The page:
China's belt and road strategy into the EU

4 minute read

Beginning eight years ago and in pursuit of its so-called Belt and Road initiative, China established or re-established relations with a group of Central, East European and Balkan countries known as the 16+ China Group; this later grew to 17+ China with Greece’s own desire to join the Group in 2019.

As regards Balkan countries, those targeted for close involvement and cooperation with China included Greece, Albania, Macedonia, Serbia and Montenegro. Greece would be considered the only ‘outsider’ as it was never part of a previous communist regime. Meanwhile, Albania was the only country that had maintained close relationships with China back in the 60s and 70s, at a time when both countries were deeply isolationist and dominated by extremist communist ideology. The rest of the Eastern European countries within the Group tended to be under the influence or control of the USSR until the 1990s.

China’s motivation in establishing these relationships was not altruistic but arose from its strategy of using some European nations as a kind of back door into the EU, taking advantage of the strategic location of these countries as an access point and of their relative poverty and openness to financial support with strings attached.

In the case of the Western Balkans, its strategic geographical location (notwithstanding substantial and mainly unexploited mineral wealth including copper, chromium, nickel, crude oil and hydroelectric capacity of certain member states) was the main motivation for China. Coastal locations were particularly important to the Belt and Road plan for a highway from Greece, up through their ‘old friend’ Albania and the rest of the Adriatic coast and deep into the EU.

China’s intervention in these countries began with and largely continues by the provision of loans as distinct from grants or direct investment by Chinese companies. These loans, mainly to fund much-needed infrastructure projects, such as highways and power plants, were readily accepted, particularly by North Macedonia and Montenegro. In the former case, 39% of external debt is due to China and, in the latter case, 20%.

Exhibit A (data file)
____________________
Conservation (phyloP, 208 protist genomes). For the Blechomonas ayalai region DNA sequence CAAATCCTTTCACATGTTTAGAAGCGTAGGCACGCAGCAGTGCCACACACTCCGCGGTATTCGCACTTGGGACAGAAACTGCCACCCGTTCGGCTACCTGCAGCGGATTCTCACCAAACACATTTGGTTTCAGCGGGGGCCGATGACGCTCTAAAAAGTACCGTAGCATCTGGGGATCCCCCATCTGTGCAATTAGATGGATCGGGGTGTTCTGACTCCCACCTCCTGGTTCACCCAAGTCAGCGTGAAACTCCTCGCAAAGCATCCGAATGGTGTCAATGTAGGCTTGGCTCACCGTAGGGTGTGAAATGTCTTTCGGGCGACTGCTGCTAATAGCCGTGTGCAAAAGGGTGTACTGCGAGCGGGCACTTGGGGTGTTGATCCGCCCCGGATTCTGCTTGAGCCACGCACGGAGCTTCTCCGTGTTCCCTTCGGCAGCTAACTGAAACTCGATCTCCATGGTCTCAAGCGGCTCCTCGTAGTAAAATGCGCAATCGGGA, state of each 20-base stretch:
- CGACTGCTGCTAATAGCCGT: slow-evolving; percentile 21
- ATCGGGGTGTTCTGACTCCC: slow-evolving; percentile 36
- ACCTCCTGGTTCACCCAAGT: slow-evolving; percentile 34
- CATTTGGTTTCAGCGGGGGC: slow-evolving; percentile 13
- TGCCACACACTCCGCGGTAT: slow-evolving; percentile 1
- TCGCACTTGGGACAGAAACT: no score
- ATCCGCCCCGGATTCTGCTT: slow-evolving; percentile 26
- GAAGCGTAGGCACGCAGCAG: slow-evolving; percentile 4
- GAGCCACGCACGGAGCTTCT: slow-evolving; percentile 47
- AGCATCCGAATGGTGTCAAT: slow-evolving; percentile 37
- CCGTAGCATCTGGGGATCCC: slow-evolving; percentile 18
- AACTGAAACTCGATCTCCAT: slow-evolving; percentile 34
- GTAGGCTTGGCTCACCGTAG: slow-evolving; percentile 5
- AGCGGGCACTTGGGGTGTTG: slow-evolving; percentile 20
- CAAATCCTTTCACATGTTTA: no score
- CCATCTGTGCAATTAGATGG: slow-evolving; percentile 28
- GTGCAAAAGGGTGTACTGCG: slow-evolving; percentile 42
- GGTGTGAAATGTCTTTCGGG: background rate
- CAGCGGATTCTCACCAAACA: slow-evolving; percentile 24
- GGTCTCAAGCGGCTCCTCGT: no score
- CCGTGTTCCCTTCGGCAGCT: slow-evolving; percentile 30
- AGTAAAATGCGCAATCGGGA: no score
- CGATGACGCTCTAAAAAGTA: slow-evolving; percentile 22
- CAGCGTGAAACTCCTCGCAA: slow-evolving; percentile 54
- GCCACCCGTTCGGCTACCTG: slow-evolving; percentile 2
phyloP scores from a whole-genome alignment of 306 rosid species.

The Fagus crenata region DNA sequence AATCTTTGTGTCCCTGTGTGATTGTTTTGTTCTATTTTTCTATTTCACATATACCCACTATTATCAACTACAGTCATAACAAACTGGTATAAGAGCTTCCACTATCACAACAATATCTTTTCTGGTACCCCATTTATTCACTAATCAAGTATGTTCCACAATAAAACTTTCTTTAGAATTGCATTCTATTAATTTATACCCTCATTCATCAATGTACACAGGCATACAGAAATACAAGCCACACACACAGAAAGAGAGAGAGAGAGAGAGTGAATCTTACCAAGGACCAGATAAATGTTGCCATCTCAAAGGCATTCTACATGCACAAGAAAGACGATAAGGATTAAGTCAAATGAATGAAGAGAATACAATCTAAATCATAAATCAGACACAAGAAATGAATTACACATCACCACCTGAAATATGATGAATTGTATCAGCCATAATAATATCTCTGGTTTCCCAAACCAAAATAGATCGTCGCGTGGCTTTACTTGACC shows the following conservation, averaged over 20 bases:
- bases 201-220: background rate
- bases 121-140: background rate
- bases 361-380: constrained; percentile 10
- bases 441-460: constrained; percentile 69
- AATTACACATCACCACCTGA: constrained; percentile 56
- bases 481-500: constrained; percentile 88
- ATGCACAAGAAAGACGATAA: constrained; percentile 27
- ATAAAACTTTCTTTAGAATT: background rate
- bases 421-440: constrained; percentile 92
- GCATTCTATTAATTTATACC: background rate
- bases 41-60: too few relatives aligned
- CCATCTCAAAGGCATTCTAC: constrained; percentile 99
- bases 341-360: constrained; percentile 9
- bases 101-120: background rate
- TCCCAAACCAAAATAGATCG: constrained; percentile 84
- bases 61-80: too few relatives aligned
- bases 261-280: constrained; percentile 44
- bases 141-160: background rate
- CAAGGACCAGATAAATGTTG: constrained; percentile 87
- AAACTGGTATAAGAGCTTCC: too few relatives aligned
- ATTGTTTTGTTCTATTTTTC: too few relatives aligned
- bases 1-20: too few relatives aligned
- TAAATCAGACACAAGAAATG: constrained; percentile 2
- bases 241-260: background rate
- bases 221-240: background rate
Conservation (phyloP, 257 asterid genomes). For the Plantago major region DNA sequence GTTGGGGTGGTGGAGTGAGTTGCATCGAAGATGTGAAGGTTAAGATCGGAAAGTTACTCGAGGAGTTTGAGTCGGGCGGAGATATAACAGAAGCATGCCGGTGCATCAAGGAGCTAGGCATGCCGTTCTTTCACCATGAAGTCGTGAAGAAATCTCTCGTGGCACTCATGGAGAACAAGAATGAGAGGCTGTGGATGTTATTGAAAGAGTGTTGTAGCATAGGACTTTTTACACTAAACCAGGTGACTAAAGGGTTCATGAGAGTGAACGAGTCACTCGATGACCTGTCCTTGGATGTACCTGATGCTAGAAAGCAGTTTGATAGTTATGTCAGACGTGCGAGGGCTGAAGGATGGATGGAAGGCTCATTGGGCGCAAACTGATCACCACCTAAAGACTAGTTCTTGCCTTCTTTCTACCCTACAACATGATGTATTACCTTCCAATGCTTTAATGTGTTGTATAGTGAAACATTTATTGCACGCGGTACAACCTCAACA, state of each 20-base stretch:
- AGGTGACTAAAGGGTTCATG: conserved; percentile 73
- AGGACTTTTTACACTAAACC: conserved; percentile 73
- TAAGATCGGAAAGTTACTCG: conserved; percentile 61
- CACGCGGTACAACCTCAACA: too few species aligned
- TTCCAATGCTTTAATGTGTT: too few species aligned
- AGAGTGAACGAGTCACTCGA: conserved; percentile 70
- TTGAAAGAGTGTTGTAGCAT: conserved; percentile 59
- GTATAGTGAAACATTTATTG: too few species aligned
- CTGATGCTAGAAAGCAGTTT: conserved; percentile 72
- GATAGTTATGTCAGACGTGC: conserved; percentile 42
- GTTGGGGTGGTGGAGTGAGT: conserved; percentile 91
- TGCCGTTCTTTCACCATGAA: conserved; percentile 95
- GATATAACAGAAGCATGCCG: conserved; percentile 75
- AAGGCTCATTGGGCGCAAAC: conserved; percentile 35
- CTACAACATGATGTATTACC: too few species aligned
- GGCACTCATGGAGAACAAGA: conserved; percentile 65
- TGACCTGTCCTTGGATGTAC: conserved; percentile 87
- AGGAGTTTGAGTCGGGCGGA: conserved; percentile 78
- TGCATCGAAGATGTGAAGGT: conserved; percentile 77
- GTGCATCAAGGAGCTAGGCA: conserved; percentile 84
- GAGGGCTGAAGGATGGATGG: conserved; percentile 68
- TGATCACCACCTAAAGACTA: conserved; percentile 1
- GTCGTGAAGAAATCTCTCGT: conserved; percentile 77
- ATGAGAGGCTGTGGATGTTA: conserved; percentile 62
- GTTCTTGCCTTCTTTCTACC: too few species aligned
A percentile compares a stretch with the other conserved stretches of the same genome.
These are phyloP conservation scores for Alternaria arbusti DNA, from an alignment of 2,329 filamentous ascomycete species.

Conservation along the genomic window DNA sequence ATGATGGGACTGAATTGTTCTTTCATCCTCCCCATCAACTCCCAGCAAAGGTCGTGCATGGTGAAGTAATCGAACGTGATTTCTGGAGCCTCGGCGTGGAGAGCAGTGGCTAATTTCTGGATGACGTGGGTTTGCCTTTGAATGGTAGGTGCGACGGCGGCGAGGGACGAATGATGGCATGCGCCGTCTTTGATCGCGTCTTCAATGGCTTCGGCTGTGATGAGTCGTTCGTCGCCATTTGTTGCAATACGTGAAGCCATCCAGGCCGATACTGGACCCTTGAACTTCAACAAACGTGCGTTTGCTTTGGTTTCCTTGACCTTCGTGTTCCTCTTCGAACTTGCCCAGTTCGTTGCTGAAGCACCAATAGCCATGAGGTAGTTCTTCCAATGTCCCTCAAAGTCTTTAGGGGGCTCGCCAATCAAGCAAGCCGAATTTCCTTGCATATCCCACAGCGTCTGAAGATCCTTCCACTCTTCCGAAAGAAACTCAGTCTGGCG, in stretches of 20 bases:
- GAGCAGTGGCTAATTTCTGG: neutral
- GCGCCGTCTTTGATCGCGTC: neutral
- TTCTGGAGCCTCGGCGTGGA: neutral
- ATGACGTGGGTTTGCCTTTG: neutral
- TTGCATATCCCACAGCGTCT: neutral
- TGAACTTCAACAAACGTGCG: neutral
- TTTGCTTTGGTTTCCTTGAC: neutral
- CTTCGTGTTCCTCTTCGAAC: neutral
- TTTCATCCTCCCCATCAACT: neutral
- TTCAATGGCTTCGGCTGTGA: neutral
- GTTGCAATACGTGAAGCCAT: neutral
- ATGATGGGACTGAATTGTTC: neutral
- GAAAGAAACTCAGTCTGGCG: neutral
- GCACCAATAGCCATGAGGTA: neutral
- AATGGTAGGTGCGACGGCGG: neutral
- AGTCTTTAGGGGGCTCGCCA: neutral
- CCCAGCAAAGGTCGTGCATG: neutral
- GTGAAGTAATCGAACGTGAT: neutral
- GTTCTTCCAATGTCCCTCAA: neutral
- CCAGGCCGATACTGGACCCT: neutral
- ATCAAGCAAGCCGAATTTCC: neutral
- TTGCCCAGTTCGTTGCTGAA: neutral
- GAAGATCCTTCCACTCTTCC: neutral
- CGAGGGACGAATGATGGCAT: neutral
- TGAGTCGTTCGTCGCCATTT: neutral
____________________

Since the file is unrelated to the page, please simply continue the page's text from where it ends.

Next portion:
These loans, which have been described as ‘debt trap diplomacy’, were often clouded by lack of transparency and, in many cases, allegations of possible corruption; they have had very little effect on the level of trade between China and the Balkan countries. The EU accounts for 73% of foreign trade, including tourism, versus only 6% for China, with which anticipated inbound tourism has not really taken off significantly, despite the attractions of the region, particularly the Adriatic and Ionian coastal and historical destinations.

Of late, China has enhanced its links with the Balkans in terms of cultural exchanges and media influence and there have been recent examples of direct investment (as opposed to loans) by Chinese state-owned companies. However, it remains true that its main motivation is the Belt and Road EU access strategy.

It would be easy and opportune to criticise the Belt and Road initiative and rank it alongside other claimed examples of malign Chinese influence in parts of Africa (Nigeria and Zimbabwe for instance) involving financial support in exchange for vital mineral resources and underhand payments; unfair terms of trade with the USA; aggressive Chinese actions in the Eastern Pacific and Hong Kong and against ethnic minorities as well as recently against Australia etc. 

But we have to argue that Chinese involvement in the Eastern European and Balkan countries is not all bad for the following reasons:

  • It is certainly the case that China has played a positive role in repairing decaying infrastructure and undertaking ambitious new projects with speed and efficiency.
  • Unlike the EU, China is not bound by bureaucracy and broader geopolitical considerations such as ‘nation building’. It operates instead according to a system of ‘pragmatic bilateral cooperation’ with ostensibly no broader objectives.
  • Neither does China harbour any military ambitions for the region (viz the USA and NATO), nor ‘spoiler power’ (Russia).
  • Perhaps most of all, and paradoxically, a degree of consternation amongst leading world powers about China’s influence, particularly in the Balkans, is likely to smooth and accelerate EU access to those Balkan countries seeking entry, at worst as the result of a kind of defensive/protectionist strategy.

In that regard, certain of the still non-EU countries within the 17+ China Group are anticipating EU entry in the near future with preparations already in place. 

Some, however, are also in a state of democratic imbalance with a high proportion of the young and ambitious population having left or planning to do so, and with a very large diaspora in many cases outnumbering the resident population. This is such that pressures to speed up EU accession as a result of China’s Belt and Road strategy would be somewhat welcomed by the EU.

To use a well-worn expression, these countries should hope to have their cake and eat it, by taking what China has to offer without being subjugated and by maintaining their close connections with the USA, the EU, NATO and others.